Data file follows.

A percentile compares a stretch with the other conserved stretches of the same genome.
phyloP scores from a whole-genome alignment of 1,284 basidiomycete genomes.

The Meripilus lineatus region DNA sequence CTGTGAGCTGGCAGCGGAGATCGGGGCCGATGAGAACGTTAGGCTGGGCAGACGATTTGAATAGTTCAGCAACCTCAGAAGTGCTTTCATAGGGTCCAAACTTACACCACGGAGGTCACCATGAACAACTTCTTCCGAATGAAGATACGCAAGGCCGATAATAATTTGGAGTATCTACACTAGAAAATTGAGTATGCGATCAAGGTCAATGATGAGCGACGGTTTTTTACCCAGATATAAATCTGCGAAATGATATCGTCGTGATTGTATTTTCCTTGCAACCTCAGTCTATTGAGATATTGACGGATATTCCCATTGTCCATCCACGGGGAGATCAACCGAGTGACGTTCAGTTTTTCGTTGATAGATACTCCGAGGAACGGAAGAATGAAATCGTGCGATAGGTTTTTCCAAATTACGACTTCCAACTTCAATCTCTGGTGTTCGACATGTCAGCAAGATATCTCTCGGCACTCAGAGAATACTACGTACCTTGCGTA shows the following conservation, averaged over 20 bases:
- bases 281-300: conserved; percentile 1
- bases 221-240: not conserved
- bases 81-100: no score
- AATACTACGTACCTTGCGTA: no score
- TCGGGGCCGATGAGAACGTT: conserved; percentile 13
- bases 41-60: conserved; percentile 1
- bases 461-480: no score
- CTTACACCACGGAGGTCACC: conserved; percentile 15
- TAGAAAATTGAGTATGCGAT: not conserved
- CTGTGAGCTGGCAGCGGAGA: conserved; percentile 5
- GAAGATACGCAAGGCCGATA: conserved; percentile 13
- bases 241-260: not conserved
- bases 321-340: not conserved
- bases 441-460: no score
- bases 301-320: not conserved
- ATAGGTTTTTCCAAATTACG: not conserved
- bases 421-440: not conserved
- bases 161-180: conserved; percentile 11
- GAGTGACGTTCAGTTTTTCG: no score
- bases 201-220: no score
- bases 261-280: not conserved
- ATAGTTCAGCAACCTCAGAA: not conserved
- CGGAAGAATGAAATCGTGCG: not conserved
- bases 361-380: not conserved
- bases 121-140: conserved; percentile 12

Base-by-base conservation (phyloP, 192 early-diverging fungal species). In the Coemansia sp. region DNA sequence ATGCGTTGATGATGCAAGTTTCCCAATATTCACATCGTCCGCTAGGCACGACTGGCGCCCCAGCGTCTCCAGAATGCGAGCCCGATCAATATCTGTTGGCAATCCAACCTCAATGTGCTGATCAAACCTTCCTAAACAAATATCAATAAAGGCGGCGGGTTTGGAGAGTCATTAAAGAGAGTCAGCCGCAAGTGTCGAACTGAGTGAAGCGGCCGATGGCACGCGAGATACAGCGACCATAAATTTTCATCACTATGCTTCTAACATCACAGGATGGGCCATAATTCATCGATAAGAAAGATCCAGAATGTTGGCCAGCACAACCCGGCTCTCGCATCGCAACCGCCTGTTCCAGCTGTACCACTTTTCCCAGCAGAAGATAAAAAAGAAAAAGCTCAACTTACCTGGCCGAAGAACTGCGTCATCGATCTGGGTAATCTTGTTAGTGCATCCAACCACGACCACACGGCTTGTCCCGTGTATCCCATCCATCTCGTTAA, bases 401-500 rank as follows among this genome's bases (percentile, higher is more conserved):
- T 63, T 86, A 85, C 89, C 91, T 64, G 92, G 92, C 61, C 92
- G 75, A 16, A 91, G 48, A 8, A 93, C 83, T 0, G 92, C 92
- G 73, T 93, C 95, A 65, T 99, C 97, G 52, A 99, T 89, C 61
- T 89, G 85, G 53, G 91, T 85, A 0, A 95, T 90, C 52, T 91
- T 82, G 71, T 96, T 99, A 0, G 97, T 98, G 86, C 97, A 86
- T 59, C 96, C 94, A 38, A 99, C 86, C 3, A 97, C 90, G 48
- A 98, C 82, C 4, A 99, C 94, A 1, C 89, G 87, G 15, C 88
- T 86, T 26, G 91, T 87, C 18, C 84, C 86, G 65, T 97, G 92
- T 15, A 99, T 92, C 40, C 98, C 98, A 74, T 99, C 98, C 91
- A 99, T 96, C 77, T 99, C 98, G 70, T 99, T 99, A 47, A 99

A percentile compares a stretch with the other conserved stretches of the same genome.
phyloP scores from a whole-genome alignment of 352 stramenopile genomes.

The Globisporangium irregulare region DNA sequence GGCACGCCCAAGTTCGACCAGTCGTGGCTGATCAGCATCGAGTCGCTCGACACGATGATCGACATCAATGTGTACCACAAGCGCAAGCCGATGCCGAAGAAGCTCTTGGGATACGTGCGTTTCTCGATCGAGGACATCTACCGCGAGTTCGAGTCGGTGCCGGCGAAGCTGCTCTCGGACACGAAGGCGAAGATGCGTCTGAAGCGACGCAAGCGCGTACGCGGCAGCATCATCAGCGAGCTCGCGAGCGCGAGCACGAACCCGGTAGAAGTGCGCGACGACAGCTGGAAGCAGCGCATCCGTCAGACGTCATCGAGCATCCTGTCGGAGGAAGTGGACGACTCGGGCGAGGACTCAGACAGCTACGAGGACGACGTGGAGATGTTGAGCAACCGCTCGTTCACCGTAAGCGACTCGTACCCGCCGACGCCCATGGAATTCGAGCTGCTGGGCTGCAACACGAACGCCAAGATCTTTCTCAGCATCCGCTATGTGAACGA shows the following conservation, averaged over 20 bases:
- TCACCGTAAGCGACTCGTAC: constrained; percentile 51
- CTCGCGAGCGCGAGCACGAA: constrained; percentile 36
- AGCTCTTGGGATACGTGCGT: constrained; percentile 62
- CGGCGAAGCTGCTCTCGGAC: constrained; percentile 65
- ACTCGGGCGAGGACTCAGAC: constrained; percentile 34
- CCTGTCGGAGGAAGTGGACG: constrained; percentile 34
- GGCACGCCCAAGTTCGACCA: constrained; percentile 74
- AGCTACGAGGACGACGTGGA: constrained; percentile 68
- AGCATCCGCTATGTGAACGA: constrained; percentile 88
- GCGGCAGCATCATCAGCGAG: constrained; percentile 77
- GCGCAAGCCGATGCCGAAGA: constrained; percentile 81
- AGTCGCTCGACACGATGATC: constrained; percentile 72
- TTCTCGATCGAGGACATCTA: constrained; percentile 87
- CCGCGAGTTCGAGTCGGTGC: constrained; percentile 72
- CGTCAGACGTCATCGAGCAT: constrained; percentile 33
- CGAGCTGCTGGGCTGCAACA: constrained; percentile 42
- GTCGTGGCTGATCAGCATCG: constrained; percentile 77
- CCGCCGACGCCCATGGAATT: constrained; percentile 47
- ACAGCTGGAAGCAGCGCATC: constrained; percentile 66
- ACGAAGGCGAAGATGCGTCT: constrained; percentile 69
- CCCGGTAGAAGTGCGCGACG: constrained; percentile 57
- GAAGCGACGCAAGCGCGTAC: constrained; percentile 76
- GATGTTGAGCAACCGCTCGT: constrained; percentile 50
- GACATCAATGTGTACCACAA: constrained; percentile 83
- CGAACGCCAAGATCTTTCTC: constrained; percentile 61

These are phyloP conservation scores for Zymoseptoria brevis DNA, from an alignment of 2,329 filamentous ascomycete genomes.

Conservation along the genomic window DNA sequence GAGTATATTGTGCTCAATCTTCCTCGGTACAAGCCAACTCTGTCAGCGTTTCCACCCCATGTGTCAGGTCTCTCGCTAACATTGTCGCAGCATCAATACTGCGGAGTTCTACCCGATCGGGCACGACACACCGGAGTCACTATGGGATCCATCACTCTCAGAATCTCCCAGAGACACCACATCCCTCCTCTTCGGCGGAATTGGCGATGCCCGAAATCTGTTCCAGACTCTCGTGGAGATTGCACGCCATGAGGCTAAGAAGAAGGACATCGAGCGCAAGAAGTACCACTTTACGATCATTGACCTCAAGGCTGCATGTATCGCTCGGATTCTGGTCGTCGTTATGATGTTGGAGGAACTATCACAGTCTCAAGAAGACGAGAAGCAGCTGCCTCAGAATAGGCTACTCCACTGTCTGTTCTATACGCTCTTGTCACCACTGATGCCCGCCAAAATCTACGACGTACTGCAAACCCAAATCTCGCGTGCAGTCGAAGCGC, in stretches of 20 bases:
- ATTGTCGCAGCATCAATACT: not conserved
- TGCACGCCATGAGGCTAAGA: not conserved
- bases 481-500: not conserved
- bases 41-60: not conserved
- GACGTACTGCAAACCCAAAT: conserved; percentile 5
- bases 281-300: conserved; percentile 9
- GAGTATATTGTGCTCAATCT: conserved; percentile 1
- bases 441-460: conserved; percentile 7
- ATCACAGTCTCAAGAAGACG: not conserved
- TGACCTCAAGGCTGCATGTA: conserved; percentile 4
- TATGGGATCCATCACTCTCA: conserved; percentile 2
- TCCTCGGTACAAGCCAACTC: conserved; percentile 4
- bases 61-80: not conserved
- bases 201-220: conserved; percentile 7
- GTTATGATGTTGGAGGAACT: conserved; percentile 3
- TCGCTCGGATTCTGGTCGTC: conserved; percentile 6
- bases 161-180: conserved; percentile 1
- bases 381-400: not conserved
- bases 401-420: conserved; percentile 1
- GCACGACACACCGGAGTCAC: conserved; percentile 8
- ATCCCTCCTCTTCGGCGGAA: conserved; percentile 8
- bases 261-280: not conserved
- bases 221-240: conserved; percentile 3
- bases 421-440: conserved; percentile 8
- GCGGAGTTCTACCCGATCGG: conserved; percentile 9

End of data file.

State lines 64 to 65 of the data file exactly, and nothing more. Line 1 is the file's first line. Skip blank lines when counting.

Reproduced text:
- GAAGCGACGCAAGCGCGTAC: constrained; percentile 76
- GATGTTGAGCAACCGCTCGT: constrained; percentile 50